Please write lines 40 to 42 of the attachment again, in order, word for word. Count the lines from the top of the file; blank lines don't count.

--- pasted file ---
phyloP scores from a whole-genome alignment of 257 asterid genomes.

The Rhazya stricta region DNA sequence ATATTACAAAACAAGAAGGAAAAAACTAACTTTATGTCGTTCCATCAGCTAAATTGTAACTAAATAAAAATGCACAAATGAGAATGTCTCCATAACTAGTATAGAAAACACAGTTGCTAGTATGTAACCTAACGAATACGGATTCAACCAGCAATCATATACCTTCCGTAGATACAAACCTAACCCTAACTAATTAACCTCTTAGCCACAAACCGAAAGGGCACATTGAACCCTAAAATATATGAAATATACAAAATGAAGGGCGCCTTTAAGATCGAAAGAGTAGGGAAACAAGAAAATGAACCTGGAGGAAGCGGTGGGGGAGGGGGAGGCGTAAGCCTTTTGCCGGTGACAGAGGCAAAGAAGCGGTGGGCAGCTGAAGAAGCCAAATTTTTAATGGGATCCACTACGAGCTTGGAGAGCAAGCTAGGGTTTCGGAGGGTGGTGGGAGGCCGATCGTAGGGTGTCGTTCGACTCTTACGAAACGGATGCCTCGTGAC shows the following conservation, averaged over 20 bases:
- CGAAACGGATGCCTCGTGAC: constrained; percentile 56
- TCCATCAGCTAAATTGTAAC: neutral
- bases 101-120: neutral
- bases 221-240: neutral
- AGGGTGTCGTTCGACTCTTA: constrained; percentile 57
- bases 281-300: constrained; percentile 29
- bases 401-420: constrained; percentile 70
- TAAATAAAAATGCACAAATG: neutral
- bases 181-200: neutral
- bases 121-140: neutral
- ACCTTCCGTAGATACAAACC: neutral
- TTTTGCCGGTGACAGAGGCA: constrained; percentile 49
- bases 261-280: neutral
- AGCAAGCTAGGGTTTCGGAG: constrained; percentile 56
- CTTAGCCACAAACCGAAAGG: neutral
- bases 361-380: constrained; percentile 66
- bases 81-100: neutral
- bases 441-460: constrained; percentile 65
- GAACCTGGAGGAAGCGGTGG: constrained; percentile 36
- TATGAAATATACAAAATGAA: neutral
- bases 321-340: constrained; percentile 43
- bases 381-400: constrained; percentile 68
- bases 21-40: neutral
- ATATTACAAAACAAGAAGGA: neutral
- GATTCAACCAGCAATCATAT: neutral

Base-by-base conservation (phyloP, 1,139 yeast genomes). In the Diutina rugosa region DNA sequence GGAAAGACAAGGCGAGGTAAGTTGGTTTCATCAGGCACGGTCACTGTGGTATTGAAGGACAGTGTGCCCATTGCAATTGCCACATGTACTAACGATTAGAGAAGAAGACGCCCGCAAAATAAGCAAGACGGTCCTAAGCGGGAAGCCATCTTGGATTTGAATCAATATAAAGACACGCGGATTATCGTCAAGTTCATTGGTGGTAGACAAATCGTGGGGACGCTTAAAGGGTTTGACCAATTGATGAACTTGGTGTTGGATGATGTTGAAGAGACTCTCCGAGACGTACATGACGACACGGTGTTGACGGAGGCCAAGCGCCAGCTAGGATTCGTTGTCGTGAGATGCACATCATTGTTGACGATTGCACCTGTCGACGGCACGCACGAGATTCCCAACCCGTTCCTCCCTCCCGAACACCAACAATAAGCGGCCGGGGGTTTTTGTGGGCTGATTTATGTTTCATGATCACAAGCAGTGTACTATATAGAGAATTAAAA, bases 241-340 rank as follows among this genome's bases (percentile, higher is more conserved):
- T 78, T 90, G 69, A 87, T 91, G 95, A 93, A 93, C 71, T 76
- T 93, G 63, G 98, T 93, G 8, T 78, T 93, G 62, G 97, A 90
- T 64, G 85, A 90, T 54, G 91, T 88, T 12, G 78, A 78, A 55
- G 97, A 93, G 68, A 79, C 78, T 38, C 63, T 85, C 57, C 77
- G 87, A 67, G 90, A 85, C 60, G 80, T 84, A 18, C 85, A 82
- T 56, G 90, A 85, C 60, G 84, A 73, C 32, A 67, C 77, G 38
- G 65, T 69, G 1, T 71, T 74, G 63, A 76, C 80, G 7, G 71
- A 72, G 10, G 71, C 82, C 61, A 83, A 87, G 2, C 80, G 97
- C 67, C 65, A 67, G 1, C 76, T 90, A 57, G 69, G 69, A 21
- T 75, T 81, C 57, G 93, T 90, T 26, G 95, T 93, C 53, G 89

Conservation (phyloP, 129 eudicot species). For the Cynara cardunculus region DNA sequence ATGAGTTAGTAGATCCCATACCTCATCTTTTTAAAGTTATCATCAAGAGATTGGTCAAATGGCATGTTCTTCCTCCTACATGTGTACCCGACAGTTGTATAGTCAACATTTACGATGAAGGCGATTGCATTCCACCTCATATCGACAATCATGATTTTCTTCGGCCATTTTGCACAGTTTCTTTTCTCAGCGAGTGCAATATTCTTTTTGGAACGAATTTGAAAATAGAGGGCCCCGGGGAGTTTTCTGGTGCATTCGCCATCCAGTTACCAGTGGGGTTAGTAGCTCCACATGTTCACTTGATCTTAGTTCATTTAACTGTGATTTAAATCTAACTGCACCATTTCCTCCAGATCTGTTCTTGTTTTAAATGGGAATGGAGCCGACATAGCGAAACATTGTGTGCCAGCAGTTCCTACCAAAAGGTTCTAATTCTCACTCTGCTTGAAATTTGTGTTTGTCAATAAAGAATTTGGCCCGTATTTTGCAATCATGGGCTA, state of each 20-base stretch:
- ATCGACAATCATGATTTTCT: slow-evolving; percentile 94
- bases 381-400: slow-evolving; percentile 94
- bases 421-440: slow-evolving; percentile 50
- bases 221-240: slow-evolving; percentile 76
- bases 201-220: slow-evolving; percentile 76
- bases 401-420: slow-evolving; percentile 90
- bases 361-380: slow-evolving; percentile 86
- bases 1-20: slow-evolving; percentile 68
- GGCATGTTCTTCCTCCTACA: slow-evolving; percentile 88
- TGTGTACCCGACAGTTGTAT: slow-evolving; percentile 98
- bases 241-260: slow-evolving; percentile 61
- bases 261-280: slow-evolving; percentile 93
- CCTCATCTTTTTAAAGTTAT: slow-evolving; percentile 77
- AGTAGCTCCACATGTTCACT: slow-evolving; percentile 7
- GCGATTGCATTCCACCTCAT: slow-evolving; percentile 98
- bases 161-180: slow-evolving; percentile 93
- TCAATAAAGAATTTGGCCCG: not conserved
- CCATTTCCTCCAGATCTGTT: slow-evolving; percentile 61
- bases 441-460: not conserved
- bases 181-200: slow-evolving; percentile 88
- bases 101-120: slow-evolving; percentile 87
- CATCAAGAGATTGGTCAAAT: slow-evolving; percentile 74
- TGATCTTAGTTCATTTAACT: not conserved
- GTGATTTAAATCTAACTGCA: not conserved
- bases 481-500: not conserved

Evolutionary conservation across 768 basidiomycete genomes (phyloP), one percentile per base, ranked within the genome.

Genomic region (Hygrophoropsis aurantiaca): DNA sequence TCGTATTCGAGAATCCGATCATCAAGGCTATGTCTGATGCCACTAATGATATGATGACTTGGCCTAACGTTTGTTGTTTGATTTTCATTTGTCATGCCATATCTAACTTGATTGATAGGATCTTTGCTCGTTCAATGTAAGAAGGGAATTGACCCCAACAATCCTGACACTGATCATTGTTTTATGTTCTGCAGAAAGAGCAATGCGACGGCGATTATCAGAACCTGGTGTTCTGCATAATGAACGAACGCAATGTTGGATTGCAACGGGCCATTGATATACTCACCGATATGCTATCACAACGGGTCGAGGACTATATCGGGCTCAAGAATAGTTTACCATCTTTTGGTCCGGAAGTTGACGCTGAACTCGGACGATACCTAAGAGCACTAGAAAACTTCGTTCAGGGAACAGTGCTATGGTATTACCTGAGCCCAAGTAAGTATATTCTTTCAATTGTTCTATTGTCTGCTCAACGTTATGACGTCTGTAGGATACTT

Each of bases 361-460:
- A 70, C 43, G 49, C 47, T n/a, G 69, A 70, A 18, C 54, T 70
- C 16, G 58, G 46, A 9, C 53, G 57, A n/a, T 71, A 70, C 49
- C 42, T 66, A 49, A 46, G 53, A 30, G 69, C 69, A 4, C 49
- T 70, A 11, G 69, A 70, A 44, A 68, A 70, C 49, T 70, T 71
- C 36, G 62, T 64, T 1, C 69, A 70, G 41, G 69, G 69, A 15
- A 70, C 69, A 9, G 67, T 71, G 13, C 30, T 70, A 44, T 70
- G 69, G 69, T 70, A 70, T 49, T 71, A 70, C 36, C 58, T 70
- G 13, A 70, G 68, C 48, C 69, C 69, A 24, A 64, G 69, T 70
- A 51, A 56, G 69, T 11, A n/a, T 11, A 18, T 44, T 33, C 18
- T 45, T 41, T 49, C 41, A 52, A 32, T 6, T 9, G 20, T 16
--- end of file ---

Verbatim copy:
- ATCGACAATCATGATTTTCT: slow-evolving; percentile 94
- bases 381-400: slow-evolving; percentile 94
- bases 421-440: slow-evolving; percentile 50